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VonShef Premium Slow Masticating Juicer review: Kale proves too much for this VonShef cold-press juicer

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The Good The VonShef Premium Slow Masticating Juicer efficiently juices citrus and hard fruit. The cold-press machine also operates more quietly than centrifugal juice extractors.

The Bad The VonShef Premium Slow Masticating Juicer clogs often and has trouble chewing through fibrous kale leaves. The appliance uses a complex design with numerous parts that are tricky to assemble and break down. None of the juicer's components are dishwasher-safe.

The Bottom Line Though relatively affordable for a cold-press machine, the VonShef Premium Slow Masticating Juicer clogs often, is overly complex, and is a pain to clean.

Visit manufacturer site for details.

5.5 Overall
  • Performance 5.5
  • Design 5.5
  • Features 6.0
  • Maintenance 5.0

Review Sections

The VonShef Premium Juicer looks nice but had trouble performing.

Chris Monroe/CNET

Priced below the bulk of typical cold-press machines, the $200 VonShef Premium Slow Masticating Juicer certainly plays the role of fancy home juice extractor. It's large, sports a pair of collection cups and spouts, and boasts an eye-catching red paint job. The juicer's tower stands tall and imposing and has at its heart a menacing plastic auger, a drill bit-like piece that pulls in fruit and wrings liquid from produce slowly but with lots of torque.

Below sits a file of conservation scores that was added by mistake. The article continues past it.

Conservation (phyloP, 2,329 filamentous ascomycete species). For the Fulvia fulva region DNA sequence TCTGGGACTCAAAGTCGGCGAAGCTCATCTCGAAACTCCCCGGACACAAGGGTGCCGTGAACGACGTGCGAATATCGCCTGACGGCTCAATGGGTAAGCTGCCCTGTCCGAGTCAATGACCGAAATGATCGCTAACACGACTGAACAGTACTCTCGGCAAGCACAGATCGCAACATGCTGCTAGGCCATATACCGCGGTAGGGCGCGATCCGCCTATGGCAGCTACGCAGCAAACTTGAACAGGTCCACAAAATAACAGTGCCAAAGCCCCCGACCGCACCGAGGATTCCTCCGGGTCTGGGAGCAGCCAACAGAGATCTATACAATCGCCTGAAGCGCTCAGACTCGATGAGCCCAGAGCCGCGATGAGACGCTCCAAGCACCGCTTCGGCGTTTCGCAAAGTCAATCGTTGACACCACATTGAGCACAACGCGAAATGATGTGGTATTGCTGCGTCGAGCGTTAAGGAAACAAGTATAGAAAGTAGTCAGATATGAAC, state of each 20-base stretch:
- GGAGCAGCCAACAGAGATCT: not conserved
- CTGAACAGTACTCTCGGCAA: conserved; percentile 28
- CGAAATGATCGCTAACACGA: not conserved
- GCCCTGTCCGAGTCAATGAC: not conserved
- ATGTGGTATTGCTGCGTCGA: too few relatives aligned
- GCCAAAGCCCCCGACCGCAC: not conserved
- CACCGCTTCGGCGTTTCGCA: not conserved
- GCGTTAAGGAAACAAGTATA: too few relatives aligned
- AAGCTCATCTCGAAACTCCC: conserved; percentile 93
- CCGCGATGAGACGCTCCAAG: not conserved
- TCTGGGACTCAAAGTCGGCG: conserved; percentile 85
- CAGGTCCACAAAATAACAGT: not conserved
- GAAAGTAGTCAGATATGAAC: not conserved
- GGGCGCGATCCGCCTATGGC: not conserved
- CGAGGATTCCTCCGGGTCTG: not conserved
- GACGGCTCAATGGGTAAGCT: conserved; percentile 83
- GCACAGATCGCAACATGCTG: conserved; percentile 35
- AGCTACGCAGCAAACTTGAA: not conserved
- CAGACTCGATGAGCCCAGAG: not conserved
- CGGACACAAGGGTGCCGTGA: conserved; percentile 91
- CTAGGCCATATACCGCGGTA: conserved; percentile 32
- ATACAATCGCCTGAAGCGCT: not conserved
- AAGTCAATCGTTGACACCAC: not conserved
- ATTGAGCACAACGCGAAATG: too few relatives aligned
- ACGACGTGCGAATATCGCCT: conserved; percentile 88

Unfortunately, this kitchen gadget's performance falls short of its imposing profile and grandiose name. First, the VonShef Premium Juicer is a jigsaw puzzle of many parts: eight in all, not counting the main unit that houses the machine's power cord and electric motor. Second, these components must be aligned precisely or they won't fit together. Worst of all, none of the juicer's parts are dishwasher safe, so you'll have to clean the entire contraption by hand. The VonShef Premium's narrow food chute compounds these annoyances because you have to slice and dice produce into small chunks before you juice.

The appliance did remove a decent amount of liquid from fruit and citrus, managing an average extraction of 64.5 percent when processing oranges (which means that 64.5 percent of the orange turned into juice, and the remaining percent was pulp). By contrast, the Omega J8006, a competing cold-press juicer, fared much better here (76.8 percent).

Running leafy and fibrous kale leaves through the VonShef Premium proved to be this machine's undoing. The machine scored a low average kale extraction of 18.6 percent (compared with the Omega's 44.2 percent) and clogged frequently, producing no juice at all.

All of these factors combine to paint a picture of a cold-press juicer that is relatively less expensive than its competition for a reason. For a juice extractor with satisfying results, you'd be wise to splurge on the $300 (about £210 or AU$410) Omega J8006, which makes more juice, produces less waste, and cleans up with minimal hassle.

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